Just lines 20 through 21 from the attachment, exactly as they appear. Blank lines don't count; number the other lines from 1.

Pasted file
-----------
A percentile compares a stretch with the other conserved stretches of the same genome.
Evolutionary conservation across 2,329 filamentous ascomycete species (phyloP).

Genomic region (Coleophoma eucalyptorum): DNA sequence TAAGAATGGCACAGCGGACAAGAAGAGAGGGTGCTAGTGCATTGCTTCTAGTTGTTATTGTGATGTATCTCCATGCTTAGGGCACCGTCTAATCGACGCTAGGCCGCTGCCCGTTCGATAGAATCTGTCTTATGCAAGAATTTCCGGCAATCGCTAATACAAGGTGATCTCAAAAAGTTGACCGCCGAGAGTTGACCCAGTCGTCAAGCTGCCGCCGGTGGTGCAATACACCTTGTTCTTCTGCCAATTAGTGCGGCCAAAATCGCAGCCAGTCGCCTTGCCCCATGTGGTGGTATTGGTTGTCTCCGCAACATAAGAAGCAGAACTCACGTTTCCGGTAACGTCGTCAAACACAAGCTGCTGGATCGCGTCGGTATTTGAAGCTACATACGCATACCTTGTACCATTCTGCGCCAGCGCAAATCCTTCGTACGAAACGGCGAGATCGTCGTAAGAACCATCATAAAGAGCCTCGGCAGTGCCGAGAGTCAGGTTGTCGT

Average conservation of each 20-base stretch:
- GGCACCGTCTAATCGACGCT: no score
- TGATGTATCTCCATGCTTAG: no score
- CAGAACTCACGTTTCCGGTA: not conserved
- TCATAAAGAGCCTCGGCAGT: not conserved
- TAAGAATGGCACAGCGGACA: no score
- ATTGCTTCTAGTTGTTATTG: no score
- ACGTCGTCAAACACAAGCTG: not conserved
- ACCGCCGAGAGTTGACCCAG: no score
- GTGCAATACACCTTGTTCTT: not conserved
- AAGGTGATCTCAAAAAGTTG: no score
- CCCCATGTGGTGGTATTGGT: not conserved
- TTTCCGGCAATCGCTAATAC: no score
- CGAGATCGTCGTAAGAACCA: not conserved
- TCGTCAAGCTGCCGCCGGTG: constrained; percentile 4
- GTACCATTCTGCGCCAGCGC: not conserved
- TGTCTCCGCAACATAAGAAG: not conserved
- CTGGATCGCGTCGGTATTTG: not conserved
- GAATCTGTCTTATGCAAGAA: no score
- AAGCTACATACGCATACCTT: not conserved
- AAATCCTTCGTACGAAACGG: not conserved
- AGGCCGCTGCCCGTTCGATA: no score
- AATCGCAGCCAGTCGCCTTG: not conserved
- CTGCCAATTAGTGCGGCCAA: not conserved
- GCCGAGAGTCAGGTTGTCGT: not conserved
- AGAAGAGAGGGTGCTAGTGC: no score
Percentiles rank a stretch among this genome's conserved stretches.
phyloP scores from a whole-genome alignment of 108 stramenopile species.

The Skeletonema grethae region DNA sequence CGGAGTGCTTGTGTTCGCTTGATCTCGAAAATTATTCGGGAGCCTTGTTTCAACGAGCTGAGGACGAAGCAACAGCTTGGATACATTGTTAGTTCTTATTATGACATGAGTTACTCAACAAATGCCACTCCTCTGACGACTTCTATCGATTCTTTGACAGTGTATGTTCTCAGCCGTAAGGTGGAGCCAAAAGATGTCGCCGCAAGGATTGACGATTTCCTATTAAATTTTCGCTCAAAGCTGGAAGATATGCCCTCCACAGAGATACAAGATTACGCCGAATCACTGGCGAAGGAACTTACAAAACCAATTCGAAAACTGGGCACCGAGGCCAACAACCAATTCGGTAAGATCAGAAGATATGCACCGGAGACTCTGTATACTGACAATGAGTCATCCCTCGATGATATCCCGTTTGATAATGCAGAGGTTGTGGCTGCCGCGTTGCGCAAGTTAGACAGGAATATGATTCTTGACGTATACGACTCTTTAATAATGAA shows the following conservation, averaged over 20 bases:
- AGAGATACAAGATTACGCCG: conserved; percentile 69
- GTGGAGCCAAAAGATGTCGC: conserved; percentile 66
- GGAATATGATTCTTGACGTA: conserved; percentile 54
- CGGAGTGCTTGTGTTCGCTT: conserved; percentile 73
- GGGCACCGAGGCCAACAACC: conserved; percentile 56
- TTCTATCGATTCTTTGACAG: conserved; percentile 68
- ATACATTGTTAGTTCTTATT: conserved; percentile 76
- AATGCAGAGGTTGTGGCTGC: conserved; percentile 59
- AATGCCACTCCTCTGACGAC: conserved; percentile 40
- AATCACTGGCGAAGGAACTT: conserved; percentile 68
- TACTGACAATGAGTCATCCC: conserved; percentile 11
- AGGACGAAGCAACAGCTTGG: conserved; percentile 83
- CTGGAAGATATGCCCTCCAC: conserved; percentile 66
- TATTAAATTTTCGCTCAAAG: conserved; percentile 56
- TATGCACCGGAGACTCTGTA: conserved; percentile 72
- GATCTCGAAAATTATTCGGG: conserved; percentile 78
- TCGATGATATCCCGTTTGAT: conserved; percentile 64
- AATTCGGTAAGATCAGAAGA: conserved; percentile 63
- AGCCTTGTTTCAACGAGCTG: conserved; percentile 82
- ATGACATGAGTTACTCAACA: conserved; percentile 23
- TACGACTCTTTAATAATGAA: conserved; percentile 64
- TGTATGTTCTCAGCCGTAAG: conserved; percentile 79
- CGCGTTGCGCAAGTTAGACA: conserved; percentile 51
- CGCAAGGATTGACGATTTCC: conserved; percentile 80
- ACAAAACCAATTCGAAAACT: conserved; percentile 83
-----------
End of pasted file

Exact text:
- TGTCTCCGCAACATAAGAAG: not conserved
- CTGGATCGCGTCGGTATTTG: not conserved